When I was in junior high school, in the late 60s, I collected yogurt lids. Here's one.
At that time there was mostly only Dannon yogurt. A lot of kids brought it for lunch. The lids were cardboard and had two parts; the part that snugged over the container's rim, and a colorful sturdy cardboard circle that popped into the top, with the color-matched flavor printed on it.
The insert mesmerized me. I wanted to make something from them. That's how I became cafeteria-famous as the kid that you threw your yogurt lid at. It was done in a mostly friendly way, and I happily collected hundreds.
Back home, up in the attic, I hung a bamboo pole sideways and started to make a curtain of lids. I put staples in the north, south, east and west positions, to attach each lid to its neighbors. It didn't work very well. They hung askew. I created an area a yard or so square, but the bigger it got, the wonkier it hung. I never finished.
Eventually, I went off to college, and in my absence, my dad threw them all away. I have one lid left that I found under a box during an attic excavation. That's the one you see above. Like me, it's now an antique. (Here's an age test: Do you remember PRUNE WHIP yogurt? I loved that stuff.)
Years later, when I became a quilter, I discovered yo yo quilts and recognized that they came from basically the same instinct as my wannabe yogurt curtain. Here's an award-winning yo yo quilt held by its 98-year-old creator, from About.com.
Yo yos are not just for seniors. A new generation is discovering them. The picture below shows a small, hip, 'modern' yo yo quilt with a tutorial, from Purl Bee:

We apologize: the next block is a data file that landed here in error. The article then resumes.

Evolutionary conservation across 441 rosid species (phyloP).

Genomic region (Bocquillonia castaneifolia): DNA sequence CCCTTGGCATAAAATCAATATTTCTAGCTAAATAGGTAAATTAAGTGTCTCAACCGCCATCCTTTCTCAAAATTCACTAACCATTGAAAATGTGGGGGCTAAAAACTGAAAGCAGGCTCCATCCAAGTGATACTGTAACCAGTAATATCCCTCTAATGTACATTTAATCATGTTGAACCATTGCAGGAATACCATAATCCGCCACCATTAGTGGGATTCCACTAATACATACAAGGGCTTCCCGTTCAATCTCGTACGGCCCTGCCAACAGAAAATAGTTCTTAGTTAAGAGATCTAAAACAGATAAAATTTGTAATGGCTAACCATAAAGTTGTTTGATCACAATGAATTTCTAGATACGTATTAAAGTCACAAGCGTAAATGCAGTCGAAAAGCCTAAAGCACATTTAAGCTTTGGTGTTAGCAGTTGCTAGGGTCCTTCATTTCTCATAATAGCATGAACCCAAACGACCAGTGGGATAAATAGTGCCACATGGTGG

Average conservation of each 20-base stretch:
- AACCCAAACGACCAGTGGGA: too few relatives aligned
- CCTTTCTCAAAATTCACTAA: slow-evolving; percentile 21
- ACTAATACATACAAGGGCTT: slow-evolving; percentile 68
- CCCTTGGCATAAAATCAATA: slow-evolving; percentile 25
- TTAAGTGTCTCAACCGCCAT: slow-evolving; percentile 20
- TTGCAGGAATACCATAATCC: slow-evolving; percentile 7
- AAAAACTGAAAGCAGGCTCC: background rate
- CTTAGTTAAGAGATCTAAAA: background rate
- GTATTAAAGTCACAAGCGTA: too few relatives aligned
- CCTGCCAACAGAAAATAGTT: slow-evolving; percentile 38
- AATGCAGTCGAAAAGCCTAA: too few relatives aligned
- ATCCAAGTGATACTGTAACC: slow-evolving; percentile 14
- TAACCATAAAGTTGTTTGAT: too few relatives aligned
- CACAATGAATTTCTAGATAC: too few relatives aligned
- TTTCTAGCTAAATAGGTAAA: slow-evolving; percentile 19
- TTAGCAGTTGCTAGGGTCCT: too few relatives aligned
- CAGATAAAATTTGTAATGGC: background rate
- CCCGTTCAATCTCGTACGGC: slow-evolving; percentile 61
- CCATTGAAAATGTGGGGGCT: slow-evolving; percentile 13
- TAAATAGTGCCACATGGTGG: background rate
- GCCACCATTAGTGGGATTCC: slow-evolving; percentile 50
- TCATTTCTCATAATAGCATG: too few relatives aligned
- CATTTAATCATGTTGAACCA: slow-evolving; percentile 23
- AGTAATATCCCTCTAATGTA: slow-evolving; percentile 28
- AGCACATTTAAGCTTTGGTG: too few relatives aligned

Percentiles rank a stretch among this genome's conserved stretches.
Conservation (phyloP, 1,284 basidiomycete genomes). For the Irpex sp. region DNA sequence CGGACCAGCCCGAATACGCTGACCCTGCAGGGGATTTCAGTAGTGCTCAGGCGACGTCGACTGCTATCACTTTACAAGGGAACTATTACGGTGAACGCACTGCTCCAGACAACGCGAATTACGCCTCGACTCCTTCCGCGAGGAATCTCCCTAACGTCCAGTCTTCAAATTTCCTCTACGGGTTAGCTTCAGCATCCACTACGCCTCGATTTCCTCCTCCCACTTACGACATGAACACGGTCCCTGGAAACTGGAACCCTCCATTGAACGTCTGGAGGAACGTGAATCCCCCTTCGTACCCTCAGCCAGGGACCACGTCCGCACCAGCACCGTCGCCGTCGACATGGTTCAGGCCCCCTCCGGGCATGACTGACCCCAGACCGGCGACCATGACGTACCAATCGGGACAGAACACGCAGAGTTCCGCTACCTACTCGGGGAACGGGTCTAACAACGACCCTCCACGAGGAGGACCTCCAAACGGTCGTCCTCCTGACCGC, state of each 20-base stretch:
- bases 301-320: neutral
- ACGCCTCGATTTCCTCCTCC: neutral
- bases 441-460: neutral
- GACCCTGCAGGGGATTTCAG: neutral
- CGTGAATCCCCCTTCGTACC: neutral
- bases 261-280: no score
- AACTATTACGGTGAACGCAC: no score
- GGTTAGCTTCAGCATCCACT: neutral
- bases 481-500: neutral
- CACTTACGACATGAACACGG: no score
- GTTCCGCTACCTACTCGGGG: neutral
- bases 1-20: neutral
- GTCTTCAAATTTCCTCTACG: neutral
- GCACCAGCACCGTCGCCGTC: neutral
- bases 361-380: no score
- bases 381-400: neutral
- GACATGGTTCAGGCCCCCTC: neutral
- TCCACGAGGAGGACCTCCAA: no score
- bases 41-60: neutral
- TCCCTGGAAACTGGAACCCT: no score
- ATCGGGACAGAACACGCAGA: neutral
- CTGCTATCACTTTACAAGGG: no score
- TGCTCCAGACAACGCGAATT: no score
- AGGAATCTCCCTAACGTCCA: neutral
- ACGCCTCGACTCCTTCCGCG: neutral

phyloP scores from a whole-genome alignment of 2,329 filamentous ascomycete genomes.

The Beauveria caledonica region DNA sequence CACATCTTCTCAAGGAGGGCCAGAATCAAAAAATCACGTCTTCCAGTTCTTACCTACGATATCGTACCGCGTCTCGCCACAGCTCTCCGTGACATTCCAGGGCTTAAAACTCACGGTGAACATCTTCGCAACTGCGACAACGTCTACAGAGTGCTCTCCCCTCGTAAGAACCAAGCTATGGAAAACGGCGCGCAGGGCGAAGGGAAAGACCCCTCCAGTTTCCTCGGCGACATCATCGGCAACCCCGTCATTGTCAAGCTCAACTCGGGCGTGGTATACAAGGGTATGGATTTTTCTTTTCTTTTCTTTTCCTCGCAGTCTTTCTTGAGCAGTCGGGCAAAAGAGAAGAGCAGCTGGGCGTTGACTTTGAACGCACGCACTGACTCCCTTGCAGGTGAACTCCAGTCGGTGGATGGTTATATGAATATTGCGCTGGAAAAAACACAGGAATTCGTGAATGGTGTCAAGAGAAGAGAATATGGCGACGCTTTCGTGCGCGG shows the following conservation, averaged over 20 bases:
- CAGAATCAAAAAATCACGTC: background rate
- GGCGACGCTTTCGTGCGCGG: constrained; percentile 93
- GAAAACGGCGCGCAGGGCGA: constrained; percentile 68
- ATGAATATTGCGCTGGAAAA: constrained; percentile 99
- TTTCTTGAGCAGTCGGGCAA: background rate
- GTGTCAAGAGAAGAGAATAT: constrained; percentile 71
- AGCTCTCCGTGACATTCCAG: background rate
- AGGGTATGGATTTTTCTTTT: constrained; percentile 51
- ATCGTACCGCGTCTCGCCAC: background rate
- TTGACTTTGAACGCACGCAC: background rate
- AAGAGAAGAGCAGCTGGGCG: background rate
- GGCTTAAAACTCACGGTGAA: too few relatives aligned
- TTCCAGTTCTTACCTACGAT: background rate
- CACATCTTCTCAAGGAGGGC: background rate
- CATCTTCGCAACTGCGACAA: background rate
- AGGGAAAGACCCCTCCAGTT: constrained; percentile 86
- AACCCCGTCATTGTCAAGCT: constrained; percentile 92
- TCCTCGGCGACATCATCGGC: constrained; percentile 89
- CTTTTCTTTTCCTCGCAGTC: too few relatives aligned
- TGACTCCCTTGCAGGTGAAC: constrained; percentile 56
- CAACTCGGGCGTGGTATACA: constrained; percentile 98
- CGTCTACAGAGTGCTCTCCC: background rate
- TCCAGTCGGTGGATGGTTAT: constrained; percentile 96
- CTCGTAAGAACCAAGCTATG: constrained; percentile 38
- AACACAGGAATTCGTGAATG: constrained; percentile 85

Two weeks ago, while we were visiting New York, a dear friend took us to the Brooklyn Museum to see the quilt exhibit there. It was a very nice, small exhibit of mostly antique quilts (info here)...
But what took my breath away was the amazing work of someone I'd never heard of, African artist El Anatsui.
El Anatsui takes discarded can lids, or foil bottle seals, or other metallic (or wood) scraps....
...and he turns them into heavy, rippling, monumentally massive enormous works of art. Some sprawl across the floor...
...shoot up like stalagmites...
...hang in waves from the wall...
...or the ceiling.
Just being in their presence is intoxicating. It's like standing next to Niagara Falls or the General Grant Tree - the thing is so big that it gives off gravity waves or negative ions or color emanations or some other invisible force field that makes existence more exciting...
I realized that I gave up too quickly on my yogurt lid curtain. Anatsui obviously had the same problem - things tied together wouldn't hang flat - and he grooved with it. His artist's statement says that his pieces are draped differently in every venue, and that's part of the art - a little bit of performance art!
The exhibit statement also says "Anatsui converts found materials into a new type of media that lies between sculpture and painting."
As a quilter, I would respond: Hey, that's not so new. Quilters have been using found materials to create something on the borderline of painting and sculpture, for a very long time. But most of us are only a little off the 2D surface. Anatsui is a LOT.
And like El Anatsui, quilters work with repetition. But most of us are so much more timid about working on a massive scale.
I'm still collecting lids - I especially have trouble throwing away milk carton caps. I've limited myself to one small box full (same box also has empty spools and a jar of metal bottle caps). Someday I will make something out of them.
El Anatsui has me thinking about working huge. That's pretty scary. What's the biggest quilt you've ever made? I don't think I've gone over 120" on a side.
Not yet, anyway.
(Learn more about the Brooklyn Museum exhibit of El Anatsui's work here.)